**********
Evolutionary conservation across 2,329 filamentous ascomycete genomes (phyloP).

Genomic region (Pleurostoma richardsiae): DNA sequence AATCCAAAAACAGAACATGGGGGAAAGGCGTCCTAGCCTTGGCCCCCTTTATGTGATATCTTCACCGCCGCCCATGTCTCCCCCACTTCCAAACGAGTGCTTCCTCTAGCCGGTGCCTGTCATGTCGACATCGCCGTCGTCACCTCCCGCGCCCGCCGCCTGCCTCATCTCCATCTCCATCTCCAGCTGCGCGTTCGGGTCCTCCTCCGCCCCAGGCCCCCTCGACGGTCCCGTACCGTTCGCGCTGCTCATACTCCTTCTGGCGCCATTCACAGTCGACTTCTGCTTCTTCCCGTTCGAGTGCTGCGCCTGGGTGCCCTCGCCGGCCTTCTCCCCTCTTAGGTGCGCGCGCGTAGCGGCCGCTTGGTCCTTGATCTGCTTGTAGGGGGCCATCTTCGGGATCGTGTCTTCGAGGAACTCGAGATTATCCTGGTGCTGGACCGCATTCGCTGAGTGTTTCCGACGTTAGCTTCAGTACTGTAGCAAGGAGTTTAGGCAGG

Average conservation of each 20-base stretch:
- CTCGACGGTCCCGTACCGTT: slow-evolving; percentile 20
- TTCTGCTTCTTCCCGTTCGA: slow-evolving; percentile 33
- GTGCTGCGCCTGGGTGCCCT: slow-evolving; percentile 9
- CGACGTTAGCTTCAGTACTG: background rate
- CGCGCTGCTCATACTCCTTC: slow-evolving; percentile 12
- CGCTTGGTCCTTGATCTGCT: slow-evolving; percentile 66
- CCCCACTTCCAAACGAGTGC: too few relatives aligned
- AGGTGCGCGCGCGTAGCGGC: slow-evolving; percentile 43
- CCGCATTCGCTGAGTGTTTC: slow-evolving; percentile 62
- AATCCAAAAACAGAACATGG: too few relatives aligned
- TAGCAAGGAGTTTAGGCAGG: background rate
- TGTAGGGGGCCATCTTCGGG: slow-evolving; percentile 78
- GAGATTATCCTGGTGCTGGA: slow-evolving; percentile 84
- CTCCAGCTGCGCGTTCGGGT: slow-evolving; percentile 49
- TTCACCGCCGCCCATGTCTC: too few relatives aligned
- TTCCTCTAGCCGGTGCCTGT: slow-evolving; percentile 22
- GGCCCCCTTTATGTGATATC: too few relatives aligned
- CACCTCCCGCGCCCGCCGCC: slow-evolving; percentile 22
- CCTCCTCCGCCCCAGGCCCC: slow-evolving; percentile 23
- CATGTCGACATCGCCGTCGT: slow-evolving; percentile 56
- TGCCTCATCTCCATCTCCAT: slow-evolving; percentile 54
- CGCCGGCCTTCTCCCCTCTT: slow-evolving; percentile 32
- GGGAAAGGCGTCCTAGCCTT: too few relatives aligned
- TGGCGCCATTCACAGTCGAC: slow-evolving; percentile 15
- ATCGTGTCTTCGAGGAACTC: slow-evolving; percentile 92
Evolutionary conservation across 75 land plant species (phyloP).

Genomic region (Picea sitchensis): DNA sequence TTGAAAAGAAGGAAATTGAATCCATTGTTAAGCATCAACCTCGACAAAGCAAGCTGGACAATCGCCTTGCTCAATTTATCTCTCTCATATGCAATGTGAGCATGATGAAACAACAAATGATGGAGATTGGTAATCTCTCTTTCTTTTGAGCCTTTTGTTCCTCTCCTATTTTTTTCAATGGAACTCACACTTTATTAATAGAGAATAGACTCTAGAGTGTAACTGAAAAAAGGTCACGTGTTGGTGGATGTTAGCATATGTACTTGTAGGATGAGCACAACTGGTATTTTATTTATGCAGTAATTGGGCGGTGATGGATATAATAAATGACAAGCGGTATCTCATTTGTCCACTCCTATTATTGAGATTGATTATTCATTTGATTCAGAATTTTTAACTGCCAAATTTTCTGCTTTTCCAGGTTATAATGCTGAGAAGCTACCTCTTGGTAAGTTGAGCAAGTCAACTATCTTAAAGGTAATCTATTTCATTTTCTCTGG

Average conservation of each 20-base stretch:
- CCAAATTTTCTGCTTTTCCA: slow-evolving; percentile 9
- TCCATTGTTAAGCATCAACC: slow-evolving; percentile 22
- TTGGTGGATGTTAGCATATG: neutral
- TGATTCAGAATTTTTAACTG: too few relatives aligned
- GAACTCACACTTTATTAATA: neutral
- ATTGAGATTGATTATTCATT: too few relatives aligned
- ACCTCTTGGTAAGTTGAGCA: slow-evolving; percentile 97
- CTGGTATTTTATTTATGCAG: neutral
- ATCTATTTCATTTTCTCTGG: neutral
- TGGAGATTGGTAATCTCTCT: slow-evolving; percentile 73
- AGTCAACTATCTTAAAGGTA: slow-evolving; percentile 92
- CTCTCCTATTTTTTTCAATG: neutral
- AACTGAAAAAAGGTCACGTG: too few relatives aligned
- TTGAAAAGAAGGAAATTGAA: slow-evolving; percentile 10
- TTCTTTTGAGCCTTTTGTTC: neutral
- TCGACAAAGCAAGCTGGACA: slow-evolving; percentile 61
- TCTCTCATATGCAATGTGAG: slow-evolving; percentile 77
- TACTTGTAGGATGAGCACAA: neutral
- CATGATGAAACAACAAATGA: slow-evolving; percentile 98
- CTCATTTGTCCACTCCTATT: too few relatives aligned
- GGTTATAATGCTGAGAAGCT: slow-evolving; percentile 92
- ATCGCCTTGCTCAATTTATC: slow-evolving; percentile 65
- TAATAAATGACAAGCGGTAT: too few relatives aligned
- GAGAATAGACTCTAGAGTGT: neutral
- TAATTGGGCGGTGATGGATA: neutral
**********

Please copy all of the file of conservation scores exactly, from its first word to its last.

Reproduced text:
Evolutionary conservation across 2,329 filamentous ascomycete genomes (phyloP).

Genomic region (Pleurostoma richardsiae): DNA sequence AATCCAAAAACAGAACATGGGGGAAAGGCGTCCTAGCCTTGGCCCCCTTTATGTGATATCTTCACCGCCGCCCATGTCTCCCCCACTTCCAAACGAGTGCTTCCTCTAGCCGGTGCCTGTCATGTCGACATCGCCGTCGTCACCTCCCGCGCCCGCCGCCTGCCTCATCTCCATCTCCATCTCCAGCTGCGCGTTCGGGTCCTCCTCCGCCCCAGGCCCCCTCGACGGTCCCGTACCGTTCGCGCTGCTCATACTCCTTCTGGCGCCATTCACAGTCGACTTCTGCTTCTTCCCGTTCGAGTGCTGCGCCTGGGTGCCCTCGCCGGCCTTCTCCCCTCTTAGGTGCGCGCGCGTAGCGGCCGCTTGGTCCTTGATCTGCTTGTAGGGGGCCATCTTCGGGATCGTGTCTTCGAGGAACTCGAGATTATCCTGGTGCTGGACCGCATTCGCTGAGTGTTTCCGACGTTAGCTTCAGTACTGTAGCAAGGAGTTTAGGCAGG

Average conservation of each 20-base stretch:
- CTCGACGGTCCCGTACCGTT: slow-evolving; percentile 20
- TTCTGCTTCTTCCCGTTCGA: slow-evolving; percentile 33
- GTGCTGCGCCTGGGTGCCCT: slow-evolving; percentile 9
- CGACGTTAGCTTCAGTACTG: background rate
- CGCGCTGCTCATACTCCTTC: slow-evolving; percentile 12
- CGCTTGGTCCTTGATCTGCT: slow-evolving; percentile 66
- CCCCACTTCCAAACGAGTGC: too few relatives aligned
- AGGTGCGCGCGCGTAGCGGC: slow-evolving; percentile 43
- CCGCATTCGCTGAGTGTTTC: slow-evolving; percentile 62
- AATCCAAAAACAGAACATGG: too few relatives aligned
- TAGCAAGGAGTTTAGGCAGG: background rate
- TGTAGGGGGCCATCTTCGGG: slow-evolving; percentile 78
- GAGATTATCCTGGTGCTGGA: slow-evolving; percentile 84
- CTCCAGCTGCGCGTTCGGGT: slow-evolving; percentile 49
- TTCACCGCCGCCCATGTCTC: too few relatives aligned
- TTCCTCTAGCCGGTGCCTGT: slow-evolving; percentile 22
- GGCCCCCTTTATGTGATATC: too few relatives aligned
- CACCTCCCGCGCCCGCCGCC: slow-evolving; percentile 22
- CCTCCTCCGCCCCAGGCCCC: slow-evolving; percentile 23
- CATGTCGACATCGCCGTCGT: slow-evolving; percentile 56
- TGCCTCATCTCCATCTCCAT: slow-evolving; percentile 54
- CGCCGGCCTTCTCCCCTCTT: slow-evolving; percentile 32
- GGGAAAGGCGTCCTAGCCTT: too few relatives aligned
- TGGCGCCATTCACAGTCGAC: slow-evolving; percentile 15
- ATCGTGTCTTCGAGGAACTC: slow-evolving; percentile 92
Evolutionary conservation across 75 land plant species (phyloP).

Genomic region (Picea sitchensis): DNA sequence TTGAAAAGAAGGAAATTGAATCCATTGTTAAGCATCAACCTCGACAAAGCAAGCTGGACAATCGCCTTGCTCAATTTATCTCTCTCATATGCAATGTGAGCATGATGAAACAACAAATGATGGAGATTGGTAATCTCTCTTTCTTTTGAGCCTTTTGTTCCTCTCCTATTTTTTTCAATGGAACTCACACTTTATTAATAGAGAATAGACTCTAGAGTGTAACTGAAAAAAGGTCACGTGTTGGTGGATGTTAGCATATGTACTTGTAGGATGAGCACAACTGGTATTTTATTTATGCAGTAATTGGGCGGTGATGGATATAATAAATGACAAGCGGTATCTCATTTGTCCACTCCTATTATTGAGATTGATTATTCATTTGATTCAGAATTTTTAACTGCCAAATTTTCTGCTTTTCCAGGTTATAATGCTGAGAAGCTACCTCTTGGTAAGTTGAGCAAGTCAACTATCTTAAAGGTAATCTATTTCATTTTCTCTGG

Average conservation of each 20-base stretch:
- CCAAATTTTCTGCTTTTCCA: slow-evolving; percentile 9
- TCCATTGTTAAGCATCAACC: slow-evolving; percentile 22
- TTGGTGGATGTTAGCATATG: neutral
- TGATTCAGAATTTTTAACTG: too few relatives aligned
- GAACTCACACTTTATTAATA: neutral
- ATTGAGATTGATTATTCATT: too few relatives aligned
- ACCTCTTGGTAAGTTGAGCA: slow-evolving; percentile 97
- CTGGTATTTTATTTATGCAG: neutral
- ATCTATTTCATTTTCTCTGG: neutral
- TGGAGATTGGTAATCTCTCT: slow-evolving; percentile 73
- AGTCAACTATCTTAAAGGTA: slow-evolving; percentile 92
- CTCTCCTATTTTTTTCAATG: neutral
- AACTGAAAAAAGGTCACGTG: too few relatives aligned
- TTGAAAAGAAGGAAATTGAA: slow-evolving; percentile 10
- TTCTTTTGAGCCTTTTGTTC: neutral
- TCGACAAAGCAAGCTGGACA: slow-evolving; percentile 61
- TCTCTCATATGCAATGTGAG: slow-evolving; percentile 77
- TACTTGTAGGATGAGCACAA: neutral
- CATGATGAAACAACAAATGA: slow-evolving; percentile 98
- CTCATTTGTCCACTCCTATT: too few relatives aligned
- GGTTATAATGCTGAGAAGCT: slow-evolving; percentile 92
- ATCGCCTTGCTCAATTTATC: slow-evolving; percentile 65
- TAATAAATGACAAGCGGTAT: too few relatives aligned
- GAGAATAGACTCTAGAGTGT: neutral
- TAATTGGGCGGTGATGGATA: neutral